This was not striking because it was a revelation to me – Eric and I have always felt great support for our marriage from our parents. As a parent myself, now, I feel like I am one step closer to understanding the potential challenge of this charge (although not nearly close enough to really get it!). After nine years of marriage, I am unmeasurably appreciative of the ways in which our families have supported our marriage journey, even when we’ve made choices that have been very different from those our parents made (or might have made for us!). The way Keeana and Marc’s pastors laid out the charge reminded me that this is never something to be taken lightly, that it is work, and that it is sacred work. And while this post may read as more about marriage than parenting, the truth is that all of this only becomes more important when children are in the mix, and the dynamics present and decisions to be made feel even more complex than before.
So it reminded me, especially on the eve of our anniversary this week, to say:
Thank you to Mom and Dad and Mom and Dad!!!
(and the rest of our families, too, of course), and to remember that the successful union of two people is all the richer when we have our friends and family holding up that union.
The final charge, to the couple, was a lovely statement about love and commitment. And all of the wedding guests will remember the way that two pastors emboldened them to maintain a passionate marital bed, but that is for another kind of post for another kind of day.
So Mazel Tov to Keeana and Marc. Mission accomplished in helping me reflect on the power of love and marriage. Thanks to you two, too.
Reading over the posts on InterfaithFamily’s Parenting Blog, I have come to the realization that a decision Kat and I made has allowed us to avoid some of the issues facing families that are blended from two distinct faiths or cultures. We know we do not want children and it was one of the easiest decisions for us to make. It also eliminates many common areas of disagreement in interfaith families such as religion in which to raise the kids, education and discipline.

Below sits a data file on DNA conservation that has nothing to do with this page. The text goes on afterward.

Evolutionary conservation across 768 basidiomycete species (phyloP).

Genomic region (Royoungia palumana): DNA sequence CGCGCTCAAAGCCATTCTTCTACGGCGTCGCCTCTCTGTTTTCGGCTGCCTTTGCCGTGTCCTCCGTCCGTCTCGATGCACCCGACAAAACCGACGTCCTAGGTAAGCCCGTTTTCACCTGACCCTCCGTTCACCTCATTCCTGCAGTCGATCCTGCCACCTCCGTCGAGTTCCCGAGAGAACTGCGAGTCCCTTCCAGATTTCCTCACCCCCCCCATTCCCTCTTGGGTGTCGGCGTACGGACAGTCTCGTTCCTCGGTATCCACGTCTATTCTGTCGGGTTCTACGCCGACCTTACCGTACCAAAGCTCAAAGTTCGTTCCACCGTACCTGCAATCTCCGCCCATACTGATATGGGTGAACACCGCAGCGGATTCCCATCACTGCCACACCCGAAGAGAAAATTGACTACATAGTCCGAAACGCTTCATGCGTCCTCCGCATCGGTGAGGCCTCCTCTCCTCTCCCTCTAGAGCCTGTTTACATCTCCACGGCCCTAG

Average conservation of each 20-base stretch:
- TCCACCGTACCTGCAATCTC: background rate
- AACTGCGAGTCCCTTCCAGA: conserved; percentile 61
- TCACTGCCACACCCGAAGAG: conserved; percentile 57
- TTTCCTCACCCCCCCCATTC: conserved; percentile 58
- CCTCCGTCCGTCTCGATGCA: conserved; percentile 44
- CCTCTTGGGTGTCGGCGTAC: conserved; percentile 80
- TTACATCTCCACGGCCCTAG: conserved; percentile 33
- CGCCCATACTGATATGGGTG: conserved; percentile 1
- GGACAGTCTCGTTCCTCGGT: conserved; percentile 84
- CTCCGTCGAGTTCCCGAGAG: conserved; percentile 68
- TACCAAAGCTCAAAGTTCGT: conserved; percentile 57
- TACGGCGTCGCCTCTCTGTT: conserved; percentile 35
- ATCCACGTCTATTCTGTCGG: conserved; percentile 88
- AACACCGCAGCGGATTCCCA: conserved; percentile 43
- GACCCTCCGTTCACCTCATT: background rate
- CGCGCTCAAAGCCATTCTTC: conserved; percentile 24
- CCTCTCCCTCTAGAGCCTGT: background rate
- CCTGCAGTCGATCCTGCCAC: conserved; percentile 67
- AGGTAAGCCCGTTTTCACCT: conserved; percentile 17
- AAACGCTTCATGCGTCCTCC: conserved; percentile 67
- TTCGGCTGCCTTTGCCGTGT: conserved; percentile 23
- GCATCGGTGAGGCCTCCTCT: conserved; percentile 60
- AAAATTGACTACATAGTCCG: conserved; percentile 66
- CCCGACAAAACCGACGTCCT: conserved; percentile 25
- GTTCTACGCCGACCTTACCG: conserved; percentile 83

How can deciding not to have kids—a watershed moment in most people’s lives—be so easy for us? If you take a step back and look at the facts critically and without playing to the emotions so often tangled up in it, the matter becomes a balancing of the positives and negatives of what parenting would entail in our family. Admitting this out loud often raises people’s ire because “How can one put a price on the joy that children bring?” I can imagine what some readers are thinking, because we have heard it all before. Folks most often respond with stares of horror or confusion or with comments about how we are young and will change our minds as we “grow up” (I am 33 and Kat is 29).
The most practical reason for our decision is simply this: Neither Kat nor I want a lifestyle that is suitable for raising children. Kat is an EMT and works weird hours. My schedule is not much better and is not likely to improve as we move forward with our efforts to expand my research overseas. When that happens, it is likely that Kat will move over to working with me at our non-profit full time. There’s a decent likelihood that one or both of us will be out of town over a hundred days per year. That is just not a good situation to bring children into and we do not wish to give up our careers.